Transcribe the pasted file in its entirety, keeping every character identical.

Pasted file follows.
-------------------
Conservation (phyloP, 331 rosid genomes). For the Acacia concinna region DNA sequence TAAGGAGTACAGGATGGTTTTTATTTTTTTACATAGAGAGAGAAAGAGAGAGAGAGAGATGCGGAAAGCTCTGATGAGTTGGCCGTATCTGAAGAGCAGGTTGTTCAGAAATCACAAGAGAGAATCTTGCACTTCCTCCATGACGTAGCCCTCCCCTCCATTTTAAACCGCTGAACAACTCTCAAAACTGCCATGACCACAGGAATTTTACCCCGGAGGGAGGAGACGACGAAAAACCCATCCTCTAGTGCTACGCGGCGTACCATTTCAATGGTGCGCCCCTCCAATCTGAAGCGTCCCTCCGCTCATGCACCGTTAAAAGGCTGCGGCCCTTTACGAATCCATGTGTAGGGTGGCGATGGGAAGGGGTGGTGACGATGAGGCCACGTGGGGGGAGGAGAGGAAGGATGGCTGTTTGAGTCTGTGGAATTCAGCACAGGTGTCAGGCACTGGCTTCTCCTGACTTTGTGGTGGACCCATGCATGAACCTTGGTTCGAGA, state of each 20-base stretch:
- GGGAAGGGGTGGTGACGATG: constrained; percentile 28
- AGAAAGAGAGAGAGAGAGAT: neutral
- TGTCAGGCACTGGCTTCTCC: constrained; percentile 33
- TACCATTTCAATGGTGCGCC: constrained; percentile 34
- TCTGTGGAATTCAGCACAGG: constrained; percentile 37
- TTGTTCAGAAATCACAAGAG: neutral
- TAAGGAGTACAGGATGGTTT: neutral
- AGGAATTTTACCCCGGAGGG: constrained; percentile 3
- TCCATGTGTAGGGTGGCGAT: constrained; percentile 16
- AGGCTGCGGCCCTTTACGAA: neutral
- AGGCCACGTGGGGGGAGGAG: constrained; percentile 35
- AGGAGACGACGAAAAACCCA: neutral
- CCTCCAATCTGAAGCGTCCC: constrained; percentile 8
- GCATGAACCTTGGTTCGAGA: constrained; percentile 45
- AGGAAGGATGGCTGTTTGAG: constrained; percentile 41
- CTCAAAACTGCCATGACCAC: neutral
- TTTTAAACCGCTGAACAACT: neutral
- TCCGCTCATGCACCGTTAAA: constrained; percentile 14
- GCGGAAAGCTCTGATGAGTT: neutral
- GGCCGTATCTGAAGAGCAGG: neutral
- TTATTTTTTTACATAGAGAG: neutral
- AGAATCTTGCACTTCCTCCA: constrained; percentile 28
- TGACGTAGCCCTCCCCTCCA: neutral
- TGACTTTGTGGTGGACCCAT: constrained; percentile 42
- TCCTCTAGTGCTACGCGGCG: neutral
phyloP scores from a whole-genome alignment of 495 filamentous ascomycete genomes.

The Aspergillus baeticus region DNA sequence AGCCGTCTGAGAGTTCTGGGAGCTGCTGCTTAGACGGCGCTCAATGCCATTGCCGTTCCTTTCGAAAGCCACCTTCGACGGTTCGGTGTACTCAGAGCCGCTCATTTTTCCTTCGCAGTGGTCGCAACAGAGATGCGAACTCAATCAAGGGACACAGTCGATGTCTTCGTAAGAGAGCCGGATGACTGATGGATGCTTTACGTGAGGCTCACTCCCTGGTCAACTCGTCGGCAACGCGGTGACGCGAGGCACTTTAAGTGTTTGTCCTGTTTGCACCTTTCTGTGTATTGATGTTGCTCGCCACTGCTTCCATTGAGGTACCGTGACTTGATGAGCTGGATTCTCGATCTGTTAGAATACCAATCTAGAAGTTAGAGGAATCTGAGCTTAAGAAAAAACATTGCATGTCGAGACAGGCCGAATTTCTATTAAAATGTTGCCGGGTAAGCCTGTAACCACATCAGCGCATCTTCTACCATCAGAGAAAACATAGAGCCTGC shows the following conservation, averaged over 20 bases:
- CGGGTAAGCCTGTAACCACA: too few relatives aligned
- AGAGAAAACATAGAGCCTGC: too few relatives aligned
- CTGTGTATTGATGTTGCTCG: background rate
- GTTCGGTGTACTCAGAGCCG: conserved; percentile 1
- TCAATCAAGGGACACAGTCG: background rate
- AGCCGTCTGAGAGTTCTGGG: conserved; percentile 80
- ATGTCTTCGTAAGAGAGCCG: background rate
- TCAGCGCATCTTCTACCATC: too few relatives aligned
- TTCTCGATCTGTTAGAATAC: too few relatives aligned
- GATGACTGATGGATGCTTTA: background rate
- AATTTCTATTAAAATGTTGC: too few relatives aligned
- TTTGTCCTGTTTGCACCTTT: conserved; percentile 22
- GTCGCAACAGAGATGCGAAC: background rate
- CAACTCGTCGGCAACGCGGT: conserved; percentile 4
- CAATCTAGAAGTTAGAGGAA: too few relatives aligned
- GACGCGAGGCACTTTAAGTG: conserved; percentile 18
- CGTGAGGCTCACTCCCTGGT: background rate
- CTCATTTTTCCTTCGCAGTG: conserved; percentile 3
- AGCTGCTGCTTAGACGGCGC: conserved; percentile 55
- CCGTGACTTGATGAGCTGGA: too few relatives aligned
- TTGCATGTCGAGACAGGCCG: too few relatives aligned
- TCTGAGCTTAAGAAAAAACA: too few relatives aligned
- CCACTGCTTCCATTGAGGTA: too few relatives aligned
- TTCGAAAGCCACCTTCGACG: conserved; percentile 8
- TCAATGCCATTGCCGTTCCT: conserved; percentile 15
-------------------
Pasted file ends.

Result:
Conservation (phyloP, 331 rosid genomes). For the Acacia concinna region DNA sequence TAAGGAGTACAGGATGGTTTTTATTTTTTTACATAGAGAGAGAAAGAGAGAGAGAGAGATGCGGAAAGCTCTGATGAGTTGGCCGTATCTGAAGAGCAGGTTGTTCAGAAATCACAAGAGAGAATCTTGCACTTCCTCCATGACGTAGCCCTCCCCTCCATTTTAAACCGCTGAACAACTCTCAAAACTGCCATGACCACAGGAATTTTACCCCGGAGGGAGGAGACGACGAAAAACCCATCCTCTAGTGCTACGCGGCGTACCATTTCAATGGTGCGCCCCTCCAATCTGAAGCGTCCCTCCGCTCATGCACCGTTAAAAGGCTGCGGCCCTTTACGAATCCATGTGTAGGGTGGCGATGGGAAGGGGTGGTGACGATGAGGCCACGTGGGGGGAGGAGAGGAAGGATGGCTGTTTGAGTCTGTGGAATTCAGCACAGGTGTCAGGCACTGGCTTCTCCTGACTTTGTGGTGGACCCATGCATGAACCTTGGTTCGAGA, state of each 20-base stretch:
- GGGAAGGGGTGGTGACGATG: constrained; percentile 28
- AGAAAGAGAGAGAGAGAGAT: neutral
- TGTCAGGCACTGGCTTCTCC: constrained; percentile 33
- TACCATTTCAATGGTGCGCC: constrained; percentile 34
- TCTGTGGAATTCAGCACAGG: constrained; percentile 37
- TTGTTCAGAAATCACAAGAG: neutral
- TAAGGAGTACAGGATGGTTT: neutral
- AGGAATTTTACCCCGGAGGG: constrained; percentile 3
- TCCATGTGTAGGGTGGCGAT: constrained; percentile 16
- AGGCTGCGGCCCTTTACGAA: neutral
- AGGCCACGTGGGGGGAGGAG: constrained; percentile 35
- AGGAGACGACGAAAAACCCA: neutral
- CCTCCAATCTGAAGCGTCCC: constrained; percentile 8
- GCATGAACCTTGGTTCGAGA: constrained; percentile 45
- AGGAAGGATGGCTGTTTGAG: constrained; percentile 41
- CTCAAAACTGCCATGACCAC: neutral
- TTTTAAACCGCTGAACAACT: neutral
- TCCGCTCATGCACCGTTAAA: constrained; percentile 14
- GCGGAAAGCTCTGATGAGTT: neutral
- GGCCGTATCTGAAGAGCAGG: neutral
- TTATTTTTTTACATAGAGAG: neutral
- AGAATCTTGCACTTCCTCCA: constrained; percentile 28
- TGACGTAGCCCTCCCCTCCA: neutral
- TGACTTTGTGGTGGACCCAT: constrained; percentile 42
- TCCTCTAGTGCTACGCGGCG: neutral
phyloP scores from a whole-genome alignment of 495 filamentous ascomycete genomes.

The Aspergillus baeticus region DNA sequence AGCCGTCTGAGAGTTCTGGGAGCTGCTGCTTAGACGGCGCTCAATGCCATTGCCGTTCCTTTCGAAAGCCACCTTCGACGGTTCGGTGTACTCAGAGCCGCTCATTTTTCCTTCGCAGTGGTCGCAACAGAGATGCGAACTCAATCAAGGGACACAGTCGATGTCTTCGTAAGAGAGCCGGATGACTGATGGATGCTTTACGTGAGGCTCACTCCCTGGTCAACTCGTCGGCAACGCGGTGACGCGAGGCACTTTAAGTGTTTGTCCTGTTTGCACCTTTCTGTGTATTGATGTTGCTCGCCACTGCTTCCATTGAGGTACCGTGACTTGATGAGCTGGATTCTCGATCTGTTAGAATACCAATCTAGAAGTTAGAGGAATCTGAGCTTAAGAAAAAACATTGCATGTCGAGACAGGCCGAATTTCTATTAAAATGTTGCCGGGTAAGCCTGTAACCACATCAGCGCATCTTCTACCATCAGAGAAAACATAGAGCCTGC shows the following conservation, averaged over 20 bases:
- CGGGTAAGCCTGTAACCACA: too few relatives aligned
- AGAGAAAACATAGAGCCTGC: too few relatives aligned
- CTGTGTATTGATGTTGCTCG: background rate
- GTTCGGTGTACTCAGAGCCG: conserved; percentile 1
- TCAATCAAGGGACACAGTCG: background rate
- AGCCGTCTGAGAGTTCTGGG: conserved; percentile 80
- ATGTCTTCGTAAGAGAGCCG: background rate
- TCAGCGCATCTTCTACCATC: too few relatives aligned
- TTCTCGATCTGTTAGAATAC: too few relatives aligned
- GATGACTGATGGATGCTTTA: background rate
- AATTTCTATTAAAATGTTGC: too few relatives aligned
- TTTGTCCTGTTTGCACCTTT: conserved; percentile 22
- GTCGCAACAGAGATGCGAAC: background rate
- CAACTCGTCGGCAACGCGGT: conserved; percentile 4
- CAATCTAGAAGTTAGAGGAA: too few relatives aligned
- GACGCGAGGCACTTTAAGTG: conserved; percentile 18
- CGTGAGGCTCACTCCCTGGT: background rate
- CTCATTTTTCCTTCGCAGTG: conserved; percentile 3
- AGCTGCTGCTTAGACGGCGC: conserved; percentile 55
- CCGTGACTTGATGAGCTGGA: too few relatives aligned
- TTGCATGTCGAGACAGGCCG: too few relatives aligned
- TCTGAGCTTAAGAAAAAACA: too few relatives aligned
- CCACTGCTTCCATTGAGGTA: too few relatives aligned
- TTCGAAAGCCACCTTCGACG: conserved; percentile 8
- TCAATGCCATTGCCGTTCCT: conserved; percentile 15